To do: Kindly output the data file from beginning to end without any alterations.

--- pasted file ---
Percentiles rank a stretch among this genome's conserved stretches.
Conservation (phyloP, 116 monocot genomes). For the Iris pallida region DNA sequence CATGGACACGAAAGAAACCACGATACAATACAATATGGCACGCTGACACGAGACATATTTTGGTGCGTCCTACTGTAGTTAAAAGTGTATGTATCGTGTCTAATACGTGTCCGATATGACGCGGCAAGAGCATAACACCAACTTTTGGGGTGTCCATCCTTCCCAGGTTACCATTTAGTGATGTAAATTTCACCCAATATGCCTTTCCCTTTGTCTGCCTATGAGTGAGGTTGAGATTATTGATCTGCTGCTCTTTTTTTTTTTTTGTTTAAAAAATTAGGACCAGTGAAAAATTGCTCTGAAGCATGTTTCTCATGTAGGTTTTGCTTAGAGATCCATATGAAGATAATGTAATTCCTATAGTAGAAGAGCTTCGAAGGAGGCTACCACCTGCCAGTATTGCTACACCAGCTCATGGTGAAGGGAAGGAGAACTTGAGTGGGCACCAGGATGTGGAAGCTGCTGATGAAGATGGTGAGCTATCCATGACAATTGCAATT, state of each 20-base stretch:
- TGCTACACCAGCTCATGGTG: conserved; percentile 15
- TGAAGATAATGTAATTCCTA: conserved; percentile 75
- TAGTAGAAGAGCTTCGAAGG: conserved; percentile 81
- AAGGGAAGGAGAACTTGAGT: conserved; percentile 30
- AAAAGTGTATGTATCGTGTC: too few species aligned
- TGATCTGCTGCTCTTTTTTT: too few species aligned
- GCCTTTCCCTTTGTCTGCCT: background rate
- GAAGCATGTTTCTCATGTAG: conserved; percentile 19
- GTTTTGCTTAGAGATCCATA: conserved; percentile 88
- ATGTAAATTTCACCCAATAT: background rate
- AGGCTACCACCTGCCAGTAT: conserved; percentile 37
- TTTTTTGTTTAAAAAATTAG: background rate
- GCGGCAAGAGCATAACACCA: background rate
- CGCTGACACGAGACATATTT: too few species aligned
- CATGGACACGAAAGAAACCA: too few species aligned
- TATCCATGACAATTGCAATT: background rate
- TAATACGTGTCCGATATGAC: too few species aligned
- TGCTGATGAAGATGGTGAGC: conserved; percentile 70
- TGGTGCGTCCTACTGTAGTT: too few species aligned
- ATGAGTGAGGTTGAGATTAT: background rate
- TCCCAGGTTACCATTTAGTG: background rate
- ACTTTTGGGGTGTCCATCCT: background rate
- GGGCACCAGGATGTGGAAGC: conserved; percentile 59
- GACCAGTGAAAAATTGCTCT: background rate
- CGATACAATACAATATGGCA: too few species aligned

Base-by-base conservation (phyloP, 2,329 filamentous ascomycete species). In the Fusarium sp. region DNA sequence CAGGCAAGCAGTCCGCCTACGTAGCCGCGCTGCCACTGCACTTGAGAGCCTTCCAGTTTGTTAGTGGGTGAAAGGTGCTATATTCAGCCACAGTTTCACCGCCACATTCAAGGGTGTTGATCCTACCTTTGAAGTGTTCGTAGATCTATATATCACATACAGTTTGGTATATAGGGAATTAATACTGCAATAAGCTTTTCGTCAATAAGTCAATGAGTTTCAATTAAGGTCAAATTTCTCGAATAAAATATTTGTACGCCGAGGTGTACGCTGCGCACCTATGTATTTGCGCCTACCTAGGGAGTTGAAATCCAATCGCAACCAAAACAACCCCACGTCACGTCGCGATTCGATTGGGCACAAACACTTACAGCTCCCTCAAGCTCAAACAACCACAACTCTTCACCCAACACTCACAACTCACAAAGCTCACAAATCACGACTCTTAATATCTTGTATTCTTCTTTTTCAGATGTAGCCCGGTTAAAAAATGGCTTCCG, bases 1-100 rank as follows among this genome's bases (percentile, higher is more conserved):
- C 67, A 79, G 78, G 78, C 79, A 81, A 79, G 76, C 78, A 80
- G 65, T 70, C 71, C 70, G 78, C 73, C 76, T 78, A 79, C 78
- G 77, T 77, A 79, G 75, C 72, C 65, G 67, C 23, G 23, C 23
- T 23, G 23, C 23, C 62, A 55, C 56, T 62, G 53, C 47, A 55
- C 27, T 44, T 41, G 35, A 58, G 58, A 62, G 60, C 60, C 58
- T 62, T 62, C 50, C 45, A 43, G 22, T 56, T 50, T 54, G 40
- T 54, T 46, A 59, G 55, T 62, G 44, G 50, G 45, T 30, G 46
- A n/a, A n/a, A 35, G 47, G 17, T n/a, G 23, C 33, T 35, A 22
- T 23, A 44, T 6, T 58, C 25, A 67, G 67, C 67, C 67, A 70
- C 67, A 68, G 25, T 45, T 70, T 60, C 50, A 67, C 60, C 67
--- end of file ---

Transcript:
Percentiles rank a stretch among this genome's conserved stretches.
Conservation (phyloP, 116 monocot genomes). For the Iris pallida region DNA sequence CATGGACACGAAAGAAACCACGATACAATACAATATGGCACGCTGACACGAGACATATTTTGGTGCGTCCTACTGTAGTTAAAAGTGTATGTATCGTGTCTAATACGTGTCCGATATGACGCGGCAAGAGCATAACACCAACTTTTGGGGTGTCCATCCTTCCCAGGTTACCATTTAGTGATGTAAATTTCACCCAATATGCCTTTCCCTTTGTCTGCCTATGAGTGAGGTTGAGATTATTGATCTGCTGCTCTTTTTTTTTTTTTGTTTAAAAAATTAGGACCAGTGAAAAATTGCTCTGAAGCATGTTTCTCATGTAGGTTTTGCTTAGAGATCCATATGAAGATAATGTAATTCCTATAGTAGAAGAGCTTCGAAGGAGGCTACCACCTGCCAGTATTGCTACACCAGCTCATGGTGAAGGGAAGGAGAACTTGAGTGGGCACCAGGATGTGGAAGCTGCTGATGAAGATGGTGAGCTATCCATGACAATTGCAATT, state of each 20-base stretch:
- TGCTACACCAGCTCATGGTG: conserved; percentile 15
- TGAAGATAATGTAATTCCTA: conserved; percentile 75
- TAGTAGAAGAGCTTCGAAGG: conserved; percentile 81
- AAGGGAAGGAGAACTTGAGT: conserved; percentile 30
- AAAAGTGTATGTATCGTGTC: too few species aligned
- TGATCTGCTGCTCTTTTTTT: too few species aligned
- GCCTTTCCCTTTGTCTGCCT: background rate
- GAAGCATGTTTCTCATGTAG: conserved; percentile 19
- GTTTTGCTTAGAGATCCATA: conserved; percentile 88
- ATGTAAATTTCACCCAATAT: background rate
- AGGCTACCACCTGCCAGTAT: conserved; percentile 37
- TTTTTTGTTTAAAAAATTAG: background rate
- GCGGCAAGAGCATAACACCA: background rate
- CGCTGACACGAGACATATTT: too few species aligned
- CATGGACACGAAAGAAACCA: too few species aligned
- TATCCATGACAATTGCAATT: background rate
- TAATACGTGTCCGATATGAC: too few species aligned
- TGCTGATGAAGATGGTGAGC: conserved; percentile 70
- TGGTGCGTCCTACTGTAGTT: too few species aligned
- ATGAGTGAGGTTGAGATTAT: background rate
- TCCCAGGTTACCATTTAGTG: background rate
- ACTTTTGGGGTGTCCATCCT: background rate
- GGGCACCAGGATGTGGAAGC: conserved; percentile 59
- GACCAGTGAAAAATTGCTCT: background rate
- CGATACAATACAATATGGCA: too few species aligned

Base-by-base conservation (phyloP, 2,329 filamentous ascomycete species). In the Fusarium sp. region DNA sequence CAGGCAAGCAGTCCGCCTACGTAGCCGCGCTGCCACTGCACTTGAGAGCCTTCCAGTTTGTTAGTGGGTGAAAGGTGCTATATTCAGCCACAGTTTCACCGCCACATTCAAGGGTGTTGATCCTACCTTTGAAGTGTTCGTAGATCTATATATCACATACAGTTTGGTATATAGGGAATTAATACTGCAATAAGCTTTTCGTCAATAAGTCAATGAGTTTCAATTAAGGTCAAATTTCTCGAATAAAATATTTGTACGCCGAGGTGTACGCTGCGCACCTATGTATTTGCGCCTACCTAGGGAGTTGAAATCCAATCGCAACCAAAACAACCCCACGTCACGTCGCGATTCGATTGGGCACAAACACTTACAGCTCCCTCAAGCTCAAACAACCACAACTCTTCACCCAACACTCACAACTCACAAAGCTCACAAATCACGACTCTTAATATCTTGTATTCTTCTTTTTCAGATGTAGCCCGGTTAAAAAATGGCTTCCG, bases 1-100 rank as follows among this genome's bases (percentile, higher is more conserved):
- C 67, A 79, G 78, G 78, C 79, A 81, A 79, G 76, C 78, A 80
- G 65, T 70, C 71, C 70, G 78, C 73, C 76, T 78, A 79, C 78
- G 77, T 77, A 79, G 75, C 72, C 65, G 67, C 23, G 23, C 23
- T 23, G 23, C 23, C 62, A 55, C 56, T 62, G 53, C 47, A 55
- C 27, T 44, T 41, G 35, A 58, G 58, A 62, G 60, C 60, C 58
- T 62, T 62, C 50, C 45, A 43, G 22, T 56, T 50, T 54, G 40
- T 54, T 46, A 59, G 55, T 62, G 44, G 50, G 45, T 30, G 46
- A n/a, A n/a, A 35, G 47, G 17, T n/a, G 23, C 33, T 35, A 22
- T 23, A 44, T 6, T 58, C 25, A 67, G 67, C 67, C 67, A 70
- C 67, A 68, G 25, T 45, T 70, T 60, C 50, A 67, C 60, C 67